By Wendy Hood, Staff Correspondent
“I’ve had an exciting life, but I’ve also had some rough times,” said Betty Mize.
The widow of Congressional Medal of Honor recipient Colonel Ola Lee Mize, Betty resides in Etowah County. She was born on a farm on South 11th Street in Gadsden to Andrew and Geneva Jackson. Don’t bother to ask her the year, because she won’t tell you.
Colonel Mize, a U.S. Army veteran, earned his medal for his courage during combat in the Korean War. Colonel Mize passed away in March 2014.
As a child, Betty lived on Forrest Avenue next door to the curb market.
“When I was 10 years old, Daddy taught me to drive in a dump truck. I’d drive that dump truck in a circle around and around the curb market,” Betty said with a laugh.
At the time, Betty had two friends that she played with often – Lavolia Stovall and Betty Jo Mize, sister of Ola Lee Mize, or Lee, as he was known to his family and friends.
Betty recalls Lee as a boy as being wiry and tough, and at five years her senior, he had little regard for his sister’s playmate.
Betty describes herself as an outgoing child. She recalls taking trips every summer to Michigan to visit her cousin.
“The first year I went to Michigan, I was 11 years old. Mother and Daddy thought I was too young to go alone by bus, so they took me to Atlanta and put me on a plane. I flew to Detroit, where my aunt picked me up.”
Every year after that, Betty would take an 18-hour bus ride alone from Alabama to Michigan.
“Mother would always ask the bus driver to look after me. Back then, kids could do things like that.”
As Betty was finishing high school at age 16, Lee Mize was returning from Korea after being cited for the Medal of Honor. Betty and Lee were reintroduced by a mutual friend. Lee quickly took note that Betty was no longer the little girl with pigtails and horn-rimmed glasses but rather a charming young lady who was quite accomplished on the beauty pageant circuit.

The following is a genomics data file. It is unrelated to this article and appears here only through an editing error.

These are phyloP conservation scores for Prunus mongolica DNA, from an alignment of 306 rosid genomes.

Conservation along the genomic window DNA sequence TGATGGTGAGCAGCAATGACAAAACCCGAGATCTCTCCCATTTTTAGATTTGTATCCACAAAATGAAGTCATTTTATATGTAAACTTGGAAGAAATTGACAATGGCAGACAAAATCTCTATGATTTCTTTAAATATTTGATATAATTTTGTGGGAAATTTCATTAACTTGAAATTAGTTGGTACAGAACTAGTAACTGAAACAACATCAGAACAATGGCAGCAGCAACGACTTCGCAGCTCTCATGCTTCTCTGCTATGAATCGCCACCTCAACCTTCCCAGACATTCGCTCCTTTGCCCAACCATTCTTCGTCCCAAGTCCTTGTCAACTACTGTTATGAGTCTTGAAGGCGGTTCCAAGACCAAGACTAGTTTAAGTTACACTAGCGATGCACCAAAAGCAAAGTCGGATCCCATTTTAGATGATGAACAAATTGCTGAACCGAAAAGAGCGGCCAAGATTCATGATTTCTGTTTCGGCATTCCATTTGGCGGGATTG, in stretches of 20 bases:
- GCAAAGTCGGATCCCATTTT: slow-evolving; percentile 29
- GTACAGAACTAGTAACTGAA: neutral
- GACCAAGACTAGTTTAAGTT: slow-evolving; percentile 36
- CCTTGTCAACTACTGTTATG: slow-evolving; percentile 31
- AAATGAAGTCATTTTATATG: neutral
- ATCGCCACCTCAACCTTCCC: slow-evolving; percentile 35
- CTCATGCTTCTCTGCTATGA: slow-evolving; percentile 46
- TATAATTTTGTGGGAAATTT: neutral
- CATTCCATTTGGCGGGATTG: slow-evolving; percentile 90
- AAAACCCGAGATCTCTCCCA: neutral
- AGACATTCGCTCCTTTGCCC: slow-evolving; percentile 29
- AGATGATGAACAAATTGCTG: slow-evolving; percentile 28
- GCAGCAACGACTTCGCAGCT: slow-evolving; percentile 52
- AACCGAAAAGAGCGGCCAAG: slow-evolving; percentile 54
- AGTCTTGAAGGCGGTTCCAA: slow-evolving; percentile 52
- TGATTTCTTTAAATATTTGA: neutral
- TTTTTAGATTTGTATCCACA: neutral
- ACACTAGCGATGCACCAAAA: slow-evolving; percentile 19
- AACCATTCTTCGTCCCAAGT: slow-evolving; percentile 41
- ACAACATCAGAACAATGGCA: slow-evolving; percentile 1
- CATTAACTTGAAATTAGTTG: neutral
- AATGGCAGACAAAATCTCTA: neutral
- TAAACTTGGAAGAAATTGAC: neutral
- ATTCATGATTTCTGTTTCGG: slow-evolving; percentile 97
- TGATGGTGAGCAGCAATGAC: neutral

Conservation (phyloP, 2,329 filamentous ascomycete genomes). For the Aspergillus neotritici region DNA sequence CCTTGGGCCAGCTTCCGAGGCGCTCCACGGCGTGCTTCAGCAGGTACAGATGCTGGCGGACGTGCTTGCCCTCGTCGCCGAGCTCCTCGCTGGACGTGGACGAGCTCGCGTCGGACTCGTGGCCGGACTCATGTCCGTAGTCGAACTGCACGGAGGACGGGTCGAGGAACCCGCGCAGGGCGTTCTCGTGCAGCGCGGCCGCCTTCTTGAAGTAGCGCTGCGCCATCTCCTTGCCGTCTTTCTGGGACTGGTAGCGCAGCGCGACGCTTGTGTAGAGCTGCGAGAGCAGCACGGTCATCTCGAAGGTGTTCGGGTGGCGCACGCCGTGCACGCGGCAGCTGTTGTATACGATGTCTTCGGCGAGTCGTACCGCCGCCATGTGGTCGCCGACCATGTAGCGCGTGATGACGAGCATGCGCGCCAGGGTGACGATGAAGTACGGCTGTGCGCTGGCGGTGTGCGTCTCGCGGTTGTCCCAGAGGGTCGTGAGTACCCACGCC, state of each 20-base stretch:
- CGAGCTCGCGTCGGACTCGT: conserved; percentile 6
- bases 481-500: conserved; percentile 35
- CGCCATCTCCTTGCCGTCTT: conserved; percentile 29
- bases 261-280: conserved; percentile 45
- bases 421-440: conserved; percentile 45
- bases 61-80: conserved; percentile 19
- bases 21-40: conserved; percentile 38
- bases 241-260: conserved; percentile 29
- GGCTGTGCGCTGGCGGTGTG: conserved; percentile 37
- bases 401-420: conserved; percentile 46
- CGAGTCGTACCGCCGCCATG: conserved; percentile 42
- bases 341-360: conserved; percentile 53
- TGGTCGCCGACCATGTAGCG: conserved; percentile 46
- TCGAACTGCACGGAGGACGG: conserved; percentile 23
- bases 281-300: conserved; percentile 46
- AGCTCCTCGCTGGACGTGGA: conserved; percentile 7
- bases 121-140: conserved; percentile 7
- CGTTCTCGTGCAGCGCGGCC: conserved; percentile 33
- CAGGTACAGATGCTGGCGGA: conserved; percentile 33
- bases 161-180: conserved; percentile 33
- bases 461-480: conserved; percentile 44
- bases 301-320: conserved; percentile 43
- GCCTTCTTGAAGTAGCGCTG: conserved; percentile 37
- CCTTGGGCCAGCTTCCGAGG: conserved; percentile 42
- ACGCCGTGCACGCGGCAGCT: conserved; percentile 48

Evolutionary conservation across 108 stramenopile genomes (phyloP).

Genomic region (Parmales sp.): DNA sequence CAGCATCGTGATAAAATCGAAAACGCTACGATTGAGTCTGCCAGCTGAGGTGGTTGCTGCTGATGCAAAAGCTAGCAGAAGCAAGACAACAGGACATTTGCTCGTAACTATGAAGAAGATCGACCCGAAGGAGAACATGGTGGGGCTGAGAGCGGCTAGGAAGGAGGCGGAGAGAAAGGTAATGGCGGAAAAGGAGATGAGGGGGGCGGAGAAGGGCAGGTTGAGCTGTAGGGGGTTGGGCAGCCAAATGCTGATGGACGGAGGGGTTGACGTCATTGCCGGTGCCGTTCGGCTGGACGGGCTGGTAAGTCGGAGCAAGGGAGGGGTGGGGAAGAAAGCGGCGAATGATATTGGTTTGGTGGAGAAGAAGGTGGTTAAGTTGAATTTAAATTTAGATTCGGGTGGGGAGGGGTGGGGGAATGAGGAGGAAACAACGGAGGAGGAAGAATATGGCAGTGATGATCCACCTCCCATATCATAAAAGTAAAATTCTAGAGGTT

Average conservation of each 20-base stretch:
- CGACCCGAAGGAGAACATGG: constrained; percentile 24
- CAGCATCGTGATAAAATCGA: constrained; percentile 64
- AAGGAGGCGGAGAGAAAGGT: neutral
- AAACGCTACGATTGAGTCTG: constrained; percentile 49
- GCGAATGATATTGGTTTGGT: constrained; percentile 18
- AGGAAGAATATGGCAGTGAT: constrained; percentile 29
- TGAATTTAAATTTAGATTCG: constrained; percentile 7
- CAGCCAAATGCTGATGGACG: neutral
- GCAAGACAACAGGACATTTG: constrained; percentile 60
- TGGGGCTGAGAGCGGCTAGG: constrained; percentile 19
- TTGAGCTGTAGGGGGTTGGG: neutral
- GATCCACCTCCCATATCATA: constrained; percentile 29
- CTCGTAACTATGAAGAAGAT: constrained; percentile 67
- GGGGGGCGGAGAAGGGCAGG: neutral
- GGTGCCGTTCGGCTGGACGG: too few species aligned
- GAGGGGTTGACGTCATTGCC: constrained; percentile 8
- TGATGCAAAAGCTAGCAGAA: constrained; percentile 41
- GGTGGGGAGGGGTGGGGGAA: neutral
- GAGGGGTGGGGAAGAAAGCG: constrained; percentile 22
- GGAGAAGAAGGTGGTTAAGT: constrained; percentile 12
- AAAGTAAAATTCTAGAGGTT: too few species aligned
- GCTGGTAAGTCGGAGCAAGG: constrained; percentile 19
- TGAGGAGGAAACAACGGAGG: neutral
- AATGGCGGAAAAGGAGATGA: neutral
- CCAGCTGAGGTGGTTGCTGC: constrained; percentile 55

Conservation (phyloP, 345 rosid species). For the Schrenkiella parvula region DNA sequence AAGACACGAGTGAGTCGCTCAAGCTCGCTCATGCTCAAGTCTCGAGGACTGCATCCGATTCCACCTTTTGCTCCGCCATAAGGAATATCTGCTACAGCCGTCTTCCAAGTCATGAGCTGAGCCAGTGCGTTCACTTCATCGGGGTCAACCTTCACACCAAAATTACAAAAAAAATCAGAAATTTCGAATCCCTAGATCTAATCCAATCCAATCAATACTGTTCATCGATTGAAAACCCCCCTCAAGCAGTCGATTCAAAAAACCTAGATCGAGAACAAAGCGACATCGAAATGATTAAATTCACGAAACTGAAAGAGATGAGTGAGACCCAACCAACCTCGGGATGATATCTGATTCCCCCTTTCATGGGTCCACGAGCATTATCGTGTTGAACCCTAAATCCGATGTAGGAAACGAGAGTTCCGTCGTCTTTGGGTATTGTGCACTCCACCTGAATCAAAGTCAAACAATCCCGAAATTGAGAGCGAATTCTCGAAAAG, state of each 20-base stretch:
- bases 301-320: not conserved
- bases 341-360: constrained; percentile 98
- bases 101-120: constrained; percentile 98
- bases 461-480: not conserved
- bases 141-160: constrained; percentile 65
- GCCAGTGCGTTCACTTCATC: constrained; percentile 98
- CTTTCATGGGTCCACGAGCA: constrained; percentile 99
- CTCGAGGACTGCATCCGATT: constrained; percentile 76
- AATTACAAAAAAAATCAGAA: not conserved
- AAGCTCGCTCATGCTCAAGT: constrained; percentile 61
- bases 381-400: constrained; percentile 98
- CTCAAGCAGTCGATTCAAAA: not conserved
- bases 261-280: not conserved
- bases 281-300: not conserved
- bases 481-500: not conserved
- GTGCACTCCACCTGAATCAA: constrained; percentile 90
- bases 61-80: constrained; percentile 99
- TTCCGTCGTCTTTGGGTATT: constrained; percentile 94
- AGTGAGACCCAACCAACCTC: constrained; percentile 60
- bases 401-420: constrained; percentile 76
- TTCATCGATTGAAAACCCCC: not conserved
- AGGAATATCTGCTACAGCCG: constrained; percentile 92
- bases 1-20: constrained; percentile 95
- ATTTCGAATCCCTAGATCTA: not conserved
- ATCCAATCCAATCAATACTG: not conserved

Betty recalled how they had only been dating a short time when Lee ask her to travel with him and his family to Denver, Colorado, to meet President Dwight Eisenhower and receive the Medal of Honor.
There was only one problem.
“The military had a rule that said we had to be engaged in order for me to accompany Lee to receive the medal,” said Betty.
Lee persuaded Betty to pretend that they were engaged so she could go on the trip, and Betty reluctantly agreed.
Once in Denver at what was then known as the “Little White House,” the young couple sat and talked with President Eisenhower. Under the assumption that the couple was engaged, the President discussed Lee’s future assignments. Betty remembered that Lee looked at her with a strange expression.
A short time later, Lee genuinely proposed. The couple returned to Alabama and was married within a few weeks.
Betty recalled Lee’s unwavering commitment to his country throughout his life.
“He was a true warrior. His dedication as a soldier and patriot was greater than any man I’ve ever known or read about. He loved his country.”
Lee and Betty enjoyed many adventures together, such as sightseeing in Europe, attending presidential inaugurations and meeting U.S. Presidents John Kennedy and George W. Bush.
Although the military service provided exciting times, there was also much sacrifice.
“Lee and I were separated more than we were together for many years while he was in active duty,” said Betty.
Betty remembered how difficult it was when she would have to travel alone with their two small daughters. One particularly harrowing trip occurred when the family moved to Germany.
“We had to go on a small troop carrier boat,” said Betty.
Unfortunately, severe storms caused rough seas, and Betty suffered motion sickness during the entire 13-day trip. Her youngest daughter, Teresa, only one year old at the time, became ill with a high fever. Betty recalled how frightening it was during a time when they were crowded with several others in a small area waiting to get off the boat.
“It was stifling hot and Teresa’s fever was going higher,” said Betty.
Suddenly, the child began to convulse. Betty recalled begging a sailor to help get Teresa outside in the cool air. Although Betty did not know the sailor, she relinquished the little girl to him so he could take her outside. Once Teresa was in the cold air, the convulsions stopped.
“I was crying and scared death,” recalled Betty.
During the years that Lee was in service, Betty was busy teaching school.
“I taught four year-olds in Germany, then when we came home, I taught at the Episcopal Day School for 10 years, and then at Coosa Christian School for 12 years.”
After Lee retired from the military as a full colonel, Lee and Betty focused on serving the Lord. They faithfully attended Southside Baptist Church.
Betty and Lee have two children, four grandchildren and six great-grandchildren. Betty continues to take care of her family and is active in her church.